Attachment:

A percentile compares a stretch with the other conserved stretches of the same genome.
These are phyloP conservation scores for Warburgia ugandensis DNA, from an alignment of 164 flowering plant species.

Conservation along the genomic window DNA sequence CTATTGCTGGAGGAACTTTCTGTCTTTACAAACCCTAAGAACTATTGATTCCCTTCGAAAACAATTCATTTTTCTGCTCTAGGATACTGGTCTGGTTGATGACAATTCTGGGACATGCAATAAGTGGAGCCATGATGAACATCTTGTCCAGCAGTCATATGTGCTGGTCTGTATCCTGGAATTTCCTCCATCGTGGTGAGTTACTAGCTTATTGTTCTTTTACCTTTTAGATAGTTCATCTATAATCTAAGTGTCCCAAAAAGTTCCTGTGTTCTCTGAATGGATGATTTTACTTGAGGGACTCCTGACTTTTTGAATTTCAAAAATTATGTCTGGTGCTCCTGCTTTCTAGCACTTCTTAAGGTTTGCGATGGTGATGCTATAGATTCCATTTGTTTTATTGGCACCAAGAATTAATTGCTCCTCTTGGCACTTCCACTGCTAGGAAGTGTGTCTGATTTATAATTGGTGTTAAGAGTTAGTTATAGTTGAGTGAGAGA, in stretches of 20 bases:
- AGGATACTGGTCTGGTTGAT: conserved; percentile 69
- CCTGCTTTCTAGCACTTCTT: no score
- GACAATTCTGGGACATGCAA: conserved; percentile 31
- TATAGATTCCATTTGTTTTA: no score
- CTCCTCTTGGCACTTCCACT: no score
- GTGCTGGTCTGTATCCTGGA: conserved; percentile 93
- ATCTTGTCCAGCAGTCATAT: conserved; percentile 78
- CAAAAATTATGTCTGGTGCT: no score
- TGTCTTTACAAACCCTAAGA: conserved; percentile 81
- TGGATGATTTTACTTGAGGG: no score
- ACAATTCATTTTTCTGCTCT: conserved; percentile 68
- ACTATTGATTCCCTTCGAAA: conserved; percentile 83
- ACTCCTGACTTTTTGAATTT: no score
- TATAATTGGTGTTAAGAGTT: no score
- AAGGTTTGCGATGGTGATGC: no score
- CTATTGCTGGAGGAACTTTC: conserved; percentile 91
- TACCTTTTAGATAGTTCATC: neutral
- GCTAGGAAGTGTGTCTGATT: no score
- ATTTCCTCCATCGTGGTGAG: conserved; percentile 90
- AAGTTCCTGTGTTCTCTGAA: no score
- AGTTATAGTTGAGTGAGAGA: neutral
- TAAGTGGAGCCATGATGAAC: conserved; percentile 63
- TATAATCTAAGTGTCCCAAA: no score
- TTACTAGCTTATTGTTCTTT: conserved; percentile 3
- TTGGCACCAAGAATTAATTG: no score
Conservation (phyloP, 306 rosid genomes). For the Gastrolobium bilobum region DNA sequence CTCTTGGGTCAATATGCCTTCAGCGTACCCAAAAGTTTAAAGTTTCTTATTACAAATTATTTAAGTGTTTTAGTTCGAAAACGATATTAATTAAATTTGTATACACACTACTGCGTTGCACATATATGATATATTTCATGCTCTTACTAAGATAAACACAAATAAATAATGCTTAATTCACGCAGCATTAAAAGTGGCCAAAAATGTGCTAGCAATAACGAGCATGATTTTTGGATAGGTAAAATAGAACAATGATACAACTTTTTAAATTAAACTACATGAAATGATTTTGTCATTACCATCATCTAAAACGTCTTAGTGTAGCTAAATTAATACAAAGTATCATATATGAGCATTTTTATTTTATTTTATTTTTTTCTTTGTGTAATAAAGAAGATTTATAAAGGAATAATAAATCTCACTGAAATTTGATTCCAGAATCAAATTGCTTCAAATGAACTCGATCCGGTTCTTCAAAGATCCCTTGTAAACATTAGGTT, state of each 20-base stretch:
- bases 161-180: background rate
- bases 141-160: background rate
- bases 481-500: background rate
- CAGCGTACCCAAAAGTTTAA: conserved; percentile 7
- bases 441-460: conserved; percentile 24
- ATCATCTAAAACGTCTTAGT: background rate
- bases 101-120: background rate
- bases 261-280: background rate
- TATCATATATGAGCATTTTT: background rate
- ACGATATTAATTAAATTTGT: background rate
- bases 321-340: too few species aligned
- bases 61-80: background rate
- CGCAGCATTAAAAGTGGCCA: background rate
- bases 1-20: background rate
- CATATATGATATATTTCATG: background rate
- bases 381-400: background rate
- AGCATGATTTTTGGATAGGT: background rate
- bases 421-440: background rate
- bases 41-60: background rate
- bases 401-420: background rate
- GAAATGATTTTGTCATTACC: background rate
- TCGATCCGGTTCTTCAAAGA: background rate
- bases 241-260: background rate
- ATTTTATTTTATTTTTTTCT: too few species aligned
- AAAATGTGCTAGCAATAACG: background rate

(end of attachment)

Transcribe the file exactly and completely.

A percentile compares a stretch with the other conserved stretches of the same genome.
These are phyloP conservation scores for Warburgia ugandensis DNA, from an alignment of 164 flowering plant species.

Conservation along the genomic window DNA sequence CTATTGCTGGAGGAACTTTCTGTCTTTACAAACCCTAAGAACTATTGATTCCCTTCGAAAACAATTCATTTTTCTGCTCTAGGATACTGGTCTGGTTGATGACAATTCTGGGACATGCAATAAGTGGAGCCATGATGAACATCTTGTCCAGCAGTCATATGTGCTGGTCTGTATCCTGGAATTTCCTCCATCGTGGTGAGTTACTAGCTTATTGTTCTTTTACCTTTTAGATAGTTCATCTATAATCTAAGTGTCCCAAAAAGTTCCTGTGTTCTCTGAATGGATGATTTTACTTGAGGGACTCCTGACTTTTTGAATTTCAAAAATTATGTCTGGTGCTCCTGCTTTCTAGCACTTCTTAAGGTTTGCGATGGTGATGCTATAGATTCCATTTGTTTTATTGGCACCAAGAATTAATTGCTCCTCTTGGCACTTCCACTGCTAGGAAGTGTGTCTGATTTATAATTGGTGTTAAGAGTTAGTTATAGTTGAGTGAGAGA, in stretches of 20 bases:
- AGGATACTGGTCTGGTTGAT: conserved; percentile 69
- CCTGCTTTCTAGCACTTCTT: no score
- GACAATTCTGGGACATGCAA: conserved; percentile 31
- TATAGATTCCATTTGTTTTA: no score
- CTCCTCTTGGCACTTCCACT: no score
- GTGCTGGTCTGTATCCTGGA: conserved; percentile 93
- ATCTTGTCCAGCAGTCATAT: conserved; percentile 78
- CAAAAATTATGTCTGGTGCT: no score
- TGTCTTTACAAACCCTAAGA: conserved; percentile 81
- TGGATGATTTTACTTGAGGG: no score
- ACAATTCATTTTTCTGCTCT: conserved; percentile 68
- ACTATTGATTCCCTTCGAAA: conserved; percentile 83
- ACTCCTGACTTTTTGAATTT: no score
- TATAATTGGTGTTAAGAGTT: no score
- AAGGTTTGCGATGGTGATGC: no score
- CTATTGCTGGAGGAACTTTC: conserved; percentile 91
- TACCTTTTAGATAGTTCATC: neutral
- GCTAGGAAGTGTGTCTGATT: no score
- ATTTCCTCCATCGTGGTGAG: conserved; percentile 90
- AAGTTCCTGTGTTCTCTGAA: no score
- AGTTATAGTTGAGTGAGAGA: neutral
- TAAGTGGAGCCATGATGAAC: conserved; percentile 63
- TATAATCTAAGTGTCCCAAA: no score
- TTACTAGCTTATTGTTCTTT: conserved; percentile 3
- TTGGCACCAAGAATTAATTG: no score
Conservation (phyloP, 306 rosid genomes). For the Gastrolobium bilobum region DNA sequence CTCTTGGGTCAATATGCCTTCAGCGTACCCAAAAGTTTAAAGTTTCTTATTACAAATTATTTAAGTGTTTTAGTTCGAAAACGATATTAATTAAATTTGTATACACACTACTGCGTTGCACATATATGATATATTTCATGCTCTTACTAAGATAAACACAAATAAATAATGCTTAATTCACGCAGCATTAAAAGTGGCCAAAAATGTGCTAGCAATAACGAGCATGATTTTTGGATAGGTAAAATAGAACAATGATACAACTTTTTAAATTAAACTACATGAAATGATTTTGTCATTACCATCATCTAAAACGTCTTAGTGTAGCTAAATTAATACAAAGTATCATATATGAGCATTTTTATTTTATTTTATTTTTTTCTTTGTGTAATAAAGAAGATTTATAAAGGAATAATAAATCTCACTGAAATTTGATTCCAGAATCAAATTGCTTCAAATGAACTCGATCCGGTTCTTCAAAGATCCCTTGTAAACATTAGGTT, state of each 20-base stretch:
- bases 161-180: background rate
- bases 141-160: background rate
- bases 481-500: background rate
- CAGCGTACCCAAAAGTTTAA: conserved; percentile 7
- bases 441-460: conserved; percentile 24
- ATCATCTAAAACGTCTTAGT: background rate
- bases 101-120: background rate
- bases 261-280: background rate
- TATCATATATGAGCATTTTT: background rate
- ACGATATTAATTAAATTTGT: background rate
- bases 321-340: too few species aligned
- bases 61-80: background rate
- CGCAGCATTAAAAGTGGCCA: background rate
- bases 1-20: background rate
- CATATATGATATATTTCATG: background rate
- bases 381-400: background rate
- AGCATGATTTTTGGATAGGT: background rate
- bases 421-440: background rate
- bases 41-60: background rate
- bases 401-420: background rate
- GAAATGATTTTGTCATTACC: background rate
- TCGATCCGGTTCTTCAAAGA: background rate
- bases 241-260: background rate
- ATTTTATTTTATTTTTTTCT: too few species aligned
- AAAATGTGCTAGCAATAACG: background rate